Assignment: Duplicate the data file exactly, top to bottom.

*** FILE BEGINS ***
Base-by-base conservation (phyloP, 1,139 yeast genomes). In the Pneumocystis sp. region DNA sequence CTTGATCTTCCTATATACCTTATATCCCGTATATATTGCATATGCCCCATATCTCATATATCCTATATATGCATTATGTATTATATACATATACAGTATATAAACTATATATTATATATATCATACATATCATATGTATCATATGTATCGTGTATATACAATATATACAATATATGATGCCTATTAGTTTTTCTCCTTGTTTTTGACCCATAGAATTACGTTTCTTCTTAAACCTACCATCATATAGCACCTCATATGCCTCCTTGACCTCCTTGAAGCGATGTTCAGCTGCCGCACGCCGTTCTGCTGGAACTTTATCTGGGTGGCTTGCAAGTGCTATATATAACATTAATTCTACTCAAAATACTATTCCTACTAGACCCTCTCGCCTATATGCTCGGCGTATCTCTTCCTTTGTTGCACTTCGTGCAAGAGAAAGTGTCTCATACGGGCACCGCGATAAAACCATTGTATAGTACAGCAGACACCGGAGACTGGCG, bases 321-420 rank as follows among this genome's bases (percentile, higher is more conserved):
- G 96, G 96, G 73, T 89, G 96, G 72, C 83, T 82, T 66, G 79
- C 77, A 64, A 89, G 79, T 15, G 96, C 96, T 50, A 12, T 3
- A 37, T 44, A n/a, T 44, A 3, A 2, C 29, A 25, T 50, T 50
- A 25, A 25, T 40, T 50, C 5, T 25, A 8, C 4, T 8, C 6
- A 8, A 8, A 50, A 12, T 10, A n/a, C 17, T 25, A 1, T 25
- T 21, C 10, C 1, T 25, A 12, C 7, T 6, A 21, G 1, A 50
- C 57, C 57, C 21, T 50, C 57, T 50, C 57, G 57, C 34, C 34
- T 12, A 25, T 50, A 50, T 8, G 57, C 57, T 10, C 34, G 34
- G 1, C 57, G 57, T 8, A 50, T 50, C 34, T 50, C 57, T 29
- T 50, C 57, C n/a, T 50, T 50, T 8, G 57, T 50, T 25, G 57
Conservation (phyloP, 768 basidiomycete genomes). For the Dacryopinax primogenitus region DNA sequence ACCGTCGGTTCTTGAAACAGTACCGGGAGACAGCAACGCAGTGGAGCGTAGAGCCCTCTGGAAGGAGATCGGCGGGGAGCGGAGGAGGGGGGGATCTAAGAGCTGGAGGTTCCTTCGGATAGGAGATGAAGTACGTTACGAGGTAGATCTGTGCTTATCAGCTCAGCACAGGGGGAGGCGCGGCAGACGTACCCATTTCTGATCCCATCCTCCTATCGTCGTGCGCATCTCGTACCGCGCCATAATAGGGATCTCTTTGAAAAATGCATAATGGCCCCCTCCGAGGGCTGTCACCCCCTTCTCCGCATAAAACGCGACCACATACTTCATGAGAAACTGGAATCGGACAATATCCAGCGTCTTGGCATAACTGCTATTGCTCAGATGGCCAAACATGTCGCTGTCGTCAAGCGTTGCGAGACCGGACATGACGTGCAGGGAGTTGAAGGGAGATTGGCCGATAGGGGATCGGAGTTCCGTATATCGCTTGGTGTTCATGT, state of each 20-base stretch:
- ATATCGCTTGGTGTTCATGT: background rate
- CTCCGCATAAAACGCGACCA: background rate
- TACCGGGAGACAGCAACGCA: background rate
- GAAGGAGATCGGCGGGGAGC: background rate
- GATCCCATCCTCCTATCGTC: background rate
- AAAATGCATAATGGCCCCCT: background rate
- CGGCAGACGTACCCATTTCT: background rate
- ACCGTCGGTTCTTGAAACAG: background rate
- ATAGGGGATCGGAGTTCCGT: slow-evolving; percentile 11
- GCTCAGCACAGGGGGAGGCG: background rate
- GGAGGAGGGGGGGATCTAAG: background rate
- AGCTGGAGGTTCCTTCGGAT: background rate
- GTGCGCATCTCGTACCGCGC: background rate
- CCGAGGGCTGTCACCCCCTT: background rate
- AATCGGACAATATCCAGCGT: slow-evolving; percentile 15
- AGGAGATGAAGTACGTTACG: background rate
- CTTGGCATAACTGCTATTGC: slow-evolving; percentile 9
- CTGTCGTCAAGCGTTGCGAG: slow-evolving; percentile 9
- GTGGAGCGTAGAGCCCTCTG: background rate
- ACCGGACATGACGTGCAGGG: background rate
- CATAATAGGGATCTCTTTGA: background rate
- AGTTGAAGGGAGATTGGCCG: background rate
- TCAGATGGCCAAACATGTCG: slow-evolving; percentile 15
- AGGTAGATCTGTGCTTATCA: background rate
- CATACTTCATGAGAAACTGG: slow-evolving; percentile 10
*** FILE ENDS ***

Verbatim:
Base-by-base conservation (phyloP, 1,139 yeast genomes). In the Pneumocystis sp. region DNA sequence CTTGATCTTCCTATATACCTTATATCCCGTATATATTGCATATGCCCCATATCTCATATATCCTATATATGCATTATGTATTATATACATATACAGTATATAAACTATATATTATATATATCATACATATCATATGTATCATATGTATCGTGTATATACAATATATACAATATATGATGCCTATTAGTTTTTCTCCTTGTTTTTGACCCATAGAATTACGTTTCTTCTTAAACCTACCATCATATAGCACCTCATATGCCTCCTTGACCTCCTTGAAGCGATGTTCAGCTGCCGCACGCCGTTCTGCTGGAACTTTATCTGGGTGGCTTGCAAGTGCTATATATAACATTAATTCTACTCAAAATACTATTCCTACTAGACCCTCTCGCCTATATGCTCGGCGTATCTCTTCCTTTGTTGCACTTCGTGCAAGAGAAAGTGTCTCATACGGGCACCGCGATAAAACCATTGTATAGTACAGCAGACACCGGAGACTGGCG, bases 321-420 rank as follows among this genome's bases (percentile, higher is more conserved):
- G 96, G 96, G 73, T 89, G 96, G 72, C 83, T 82, T 66, G 79
- C 77, A 64, A 89, G 79, T 15, G 96, C 96, T 50, A 12, T 3
- A 37, T 44, A n/a, T 44, A 3, A 2, C 29, A 25, T 50, T 50
- A 25, A 25, T 40, T 50, C 5, T 25, A 8, C 4, T 8, C 6
- A 8, A 8, A 50, A 12, T 10, A n/a, C 17, T 25, A 1, T 25
- T 21, C 10, C 1, T 25, A 12, C 7, T 6, A 21, G 1, A 50
- C 57, C 57, C 21, T 50, C 57, T 50, C 57, G 57, C 34, C 34
- T 12, A 25, T 50, A 50, T 8, G 57, C 57, T 10, C 34, G 34
- G 1, C 57, G 57, T 8, A 50, T 50, C 34, T 50, C 57, T 29
- T 50, C 57, C n/a, T 50, T 50, T 8, G 57, T 50, T 25, G 57
Conservation (phyloP, 768 basidiomycete genomes). For the Dacryopinax primogenitus region DNA sequence ACCGTCGGTTCTTGAAACAGTACCGGGAGACAGCAACGCAGTGGAGCGTAGAGCCCTCTGGAAGGAGATCGGCGGGGAGCGGAGGAGGGGGGGATCTAAGAGCTGGAGGTTCCTTCGGATAGGAGATGAAGTACGTTACGAGGTAGATCTGTGCTTATCAGCTCAGCACAGGGGGAGGCGCGGCAGACGTACCCATTTCTGATCCCATCCTCCTATCGTCGTGCGCATCTCGTACCGCGCCATAATAGGGATCTCTTTGAAAAATGCATAATGGCCCCCTCCGAGGGCTGTCACCCCCTTCTCCGCATAAAACGCGACCACATACTTCATGAGAAACTGGAATCGGACAATATCCAGCGTCTTGGCATAACTGCTATTGCTCAGATGGCCAAACATGTCGCTGTCGTCAAGCGTTGCGAGACCGGACATGACGTGCAGGGAGTTGAAGGGAGATTGGCCGATAGGGGATCGGAGTTCCGTATATCGCTTGGTGTTCATGT, state of each 20-base stretch:
- ATATCGCTTGGTGTTCATGT: background rate
- CTCCGCATAAAACGCGACCA: background rate
- TACCGGGAGACAGCAACGCA: background rate
- GAAGGAGATCGGCGGGGAGC: background rate
- GATCCCATCCTCCTATCGTC: background rate
- AAAATGCATAATGGCCCCCT: background rate
- CGGCAGACGTACCCATTTCT: background rate
- ACCGTCGGTTCTTGAAACAG: background rate
- ATAGGGGATCGGAGTTCCGT: slow-evolving; percentile 11
- GCTCAGCACAGGGGGAGGCG: background rate
- GGAGGAGGGGGGGATCTAAG: background rate
- AGCTGGAGGTTCCTTCGGAT: background rate
- GTGCGCATCTCGTACCGCGC: background rate
- CCGAGGGCTGTCACCCCCTT: background rate
- AATCGGACAATATCCAGCGT: slow-evolving; percentile 15
- AGGAGATGAAGTACGTTACG: background rate
- CTTGGCATAACTGCTATTGC: slow-evolving; percentile 9
- CTGTCGTCAAGCGTTGCGAG: slow-evolving; percentile 9
- GTGGAGCGTAGAGCCCTCTG: background rate
- ACCGGACATGACGTGCAGGG: background rate
- CATAATAGGGATCTCTTTGA: background rate
- AGTTGAAGGGAGATTGGCCG: background rate
- TCAGATGGCCAAACATGTCG: slow-evolving; percentile 15
- AGGTAGATCTGTGCTTATCA: background rate
- CATACTTCATGAGAAACTGG: slow-evolving; percentile 10